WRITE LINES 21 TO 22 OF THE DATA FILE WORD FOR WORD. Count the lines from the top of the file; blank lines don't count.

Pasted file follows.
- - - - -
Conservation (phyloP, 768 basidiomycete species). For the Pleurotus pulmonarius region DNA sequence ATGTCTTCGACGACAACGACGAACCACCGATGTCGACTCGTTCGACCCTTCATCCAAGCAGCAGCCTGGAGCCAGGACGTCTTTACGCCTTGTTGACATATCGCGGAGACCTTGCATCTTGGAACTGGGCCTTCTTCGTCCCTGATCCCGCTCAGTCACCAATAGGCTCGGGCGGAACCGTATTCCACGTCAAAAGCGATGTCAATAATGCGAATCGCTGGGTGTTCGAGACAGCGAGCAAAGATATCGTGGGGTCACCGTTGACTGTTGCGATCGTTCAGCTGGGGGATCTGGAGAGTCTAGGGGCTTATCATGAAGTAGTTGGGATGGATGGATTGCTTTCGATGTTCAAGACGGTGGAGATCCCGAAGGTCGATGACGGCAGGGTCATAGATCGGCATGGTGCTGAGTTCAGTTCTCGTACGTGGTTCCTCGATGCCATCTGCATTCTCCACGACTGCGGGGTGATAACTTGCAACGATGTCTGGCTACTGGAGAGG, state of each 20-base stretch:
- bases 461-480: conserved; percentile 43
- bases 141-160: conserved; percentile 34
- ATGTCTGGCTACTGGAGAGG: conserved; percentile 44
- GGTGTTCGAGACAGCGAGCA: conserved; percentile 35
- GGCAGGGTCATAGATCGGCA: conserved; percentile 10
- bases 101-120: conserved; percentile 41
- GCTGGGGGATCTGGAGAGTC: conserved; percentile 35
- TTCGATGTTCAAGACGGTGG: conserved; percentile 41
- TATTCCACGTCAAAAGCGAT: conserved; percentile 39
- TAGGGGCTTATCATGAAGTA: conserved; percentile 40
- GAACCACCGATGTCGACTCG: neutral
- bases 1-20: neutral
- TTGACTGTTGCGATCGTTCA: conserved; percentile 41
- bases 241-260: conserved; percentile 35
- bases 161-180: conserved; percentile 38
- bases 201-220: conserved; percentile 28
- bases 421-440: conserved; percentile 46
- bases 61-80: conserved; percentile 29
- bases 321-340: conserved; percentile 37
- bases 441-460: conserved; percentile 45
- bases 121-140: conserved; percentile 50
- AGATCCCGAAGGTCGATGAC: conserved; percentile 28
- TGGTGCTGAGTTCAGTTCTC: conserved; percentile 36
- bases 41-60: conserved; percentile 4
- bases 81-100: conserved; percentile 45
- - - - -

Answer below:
- bases 441-460: conserved; percentile 45
- bases 121-140: conserved; percentile 50